We’ve been using a pretty great resource from our friends at Google this year to kick off our conversations about digital citizenship and digital literacy. There’s an entire curriculum titled Be Internet Awesome for teachers and students to navigate through. What I like about it is there are teacher-led activities and there is also an online game component that reinforces what the lesson’s focus was. So far we’ve tackled privacy, sharing, and settings within apps to limit access, and phishing scams.
One of the biggest mistakes I see a lot of teachers make is assuming our students know how to interact with technology in a school setting. We know students grow up with devices and are constantly connected. It’s easy to assume our students know how to use technology and will utilize it appropriately in a classroom setting. But, similar to how we embrace discipline in our schools with Culturally Responsive Positive Behavior Intervention Systems, so too do students need to be taught how to use technology.
The Digital Citizenship movement has been gaining traction for several years in education, but I have always found it to be a little lacking. So much of the focus was on what NOT to do, stranger danger, etc. and less on the why we need to learn how to make these types of choices with technology. Students need the opportunity to explore when we should trust someone with information, what signs to look for, and thinking through what may or may not happen in a given scenario. While students KNOW what they’re supposed to do, they don’t always do it. And neither do we as adults, right? I mean, I know I’m supposed to get 3-5 servings of vegetables every day, but I don’t always do it.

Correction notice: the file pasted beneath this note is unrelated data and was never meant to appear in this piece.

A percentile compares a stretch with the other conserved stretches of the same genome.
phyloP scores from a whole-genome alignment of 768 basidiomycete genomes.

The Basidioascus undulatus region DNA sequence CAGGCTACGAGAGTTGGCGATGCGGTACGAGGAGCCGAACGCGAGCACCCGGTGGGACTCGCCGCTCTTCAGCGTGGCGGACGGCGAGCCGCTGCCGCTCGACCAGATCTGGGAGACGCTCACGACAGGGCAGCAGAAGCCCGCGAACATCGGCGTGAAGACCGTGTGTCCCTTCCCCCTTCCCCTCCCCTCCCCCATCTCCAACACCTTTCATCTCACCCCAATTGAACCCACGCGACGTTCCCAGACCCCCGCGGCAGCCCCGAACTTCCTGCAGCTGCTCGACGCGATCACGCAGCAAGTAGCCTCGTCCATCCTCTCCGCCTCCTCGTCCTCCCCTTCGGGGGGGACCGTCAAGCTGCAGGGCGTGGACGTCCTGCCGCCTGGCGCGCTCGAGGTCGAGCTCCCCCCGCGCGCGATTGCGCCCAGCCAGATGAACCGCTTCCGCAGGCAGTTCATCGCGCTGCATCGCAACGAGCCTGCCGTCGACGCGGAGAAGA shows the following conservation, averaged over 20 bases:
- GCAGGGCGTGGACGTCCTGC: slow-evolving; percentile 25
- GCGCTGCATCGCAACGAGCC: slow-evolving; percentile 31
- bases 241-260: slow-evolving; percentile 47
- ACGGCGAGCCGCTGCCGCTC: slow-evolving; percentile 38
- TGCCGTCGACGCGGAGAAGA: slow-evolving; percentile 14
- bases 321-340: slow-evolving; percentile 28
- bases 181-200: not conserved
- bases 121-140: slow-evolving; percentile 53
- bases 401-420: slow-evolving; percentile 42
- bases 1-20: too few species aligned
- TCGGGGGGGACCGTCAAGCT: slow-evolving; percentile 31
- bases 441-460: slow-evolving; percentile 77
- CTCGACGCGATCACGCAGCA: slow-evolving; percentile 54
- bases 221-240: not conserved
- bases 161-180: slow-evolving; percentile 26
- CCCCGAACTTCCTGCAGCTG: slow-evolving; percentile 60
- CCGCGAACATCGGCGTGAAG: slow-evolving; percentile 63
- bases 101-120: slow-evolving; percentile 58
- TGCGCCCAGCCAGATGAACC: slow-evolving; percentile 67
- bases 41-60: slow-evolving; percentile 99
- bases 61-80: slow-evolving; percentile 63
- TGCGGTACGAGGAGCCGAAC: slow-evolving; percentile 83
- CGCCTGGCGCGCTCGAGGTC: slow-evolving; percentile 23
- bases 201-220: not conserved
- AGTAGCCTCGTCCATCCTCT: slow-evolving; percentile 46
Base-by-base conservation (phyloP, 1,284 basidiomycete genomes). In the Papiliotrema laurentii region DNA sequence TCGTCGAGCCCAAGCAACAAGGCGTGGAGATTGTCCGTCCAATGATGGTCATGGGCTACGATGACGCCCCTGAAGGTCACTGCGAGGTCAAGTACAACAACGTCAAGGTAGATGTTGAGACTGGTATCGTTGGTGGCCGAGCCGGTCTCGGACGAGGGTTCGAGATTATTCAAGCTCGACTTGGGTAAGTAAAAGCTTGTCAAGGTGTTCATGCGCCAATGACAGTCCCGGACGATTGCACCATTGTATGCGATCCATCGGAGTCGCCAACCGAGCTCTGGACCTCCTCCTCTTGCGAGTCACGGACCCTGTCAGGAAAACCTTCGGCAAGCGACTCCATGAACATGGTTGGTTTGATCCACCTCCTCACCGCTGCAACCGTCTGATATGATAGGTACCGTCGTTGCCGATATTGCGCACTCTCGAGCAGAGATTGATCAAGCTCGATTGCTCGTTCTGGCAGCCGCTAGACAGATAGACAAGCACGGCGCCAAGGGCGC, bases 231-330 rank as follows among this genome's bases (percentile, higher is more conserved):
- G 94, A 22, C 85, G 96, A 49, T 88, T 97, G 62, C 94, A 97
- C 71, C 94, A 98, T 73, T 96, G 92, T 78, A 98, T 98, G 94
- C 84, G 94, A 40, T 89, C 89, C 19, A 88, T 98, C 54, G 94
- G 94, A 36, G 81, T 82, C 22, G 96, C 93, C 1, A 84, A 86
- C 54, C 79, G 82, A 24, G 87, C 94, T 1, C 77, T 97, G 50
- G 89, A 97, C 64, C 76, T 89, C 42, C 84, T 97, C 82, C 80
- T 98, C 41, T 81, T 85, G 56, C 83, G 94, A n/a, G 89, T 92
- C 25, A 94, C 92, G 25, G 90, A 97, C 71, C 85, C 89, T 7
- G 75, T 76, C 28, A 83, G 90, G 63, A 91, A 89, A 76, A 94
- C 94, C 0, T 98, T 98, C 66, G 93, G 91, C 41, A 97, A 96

So our conversations with students have to be about more than just what we know we should and shouldn’t do. We have to educate them on the why and the reasons behind our expectations around any behavior – whether technology is involved or not. Of course, it starts with relationships and creating an environment of trust and openness. We have to establish and maintain rapport with our students, we can’t ask them to take risks while at the same time sending the message that we don’t trust them by banning sites or cell phones.
How are you teaching your students to Be Internet Awesome?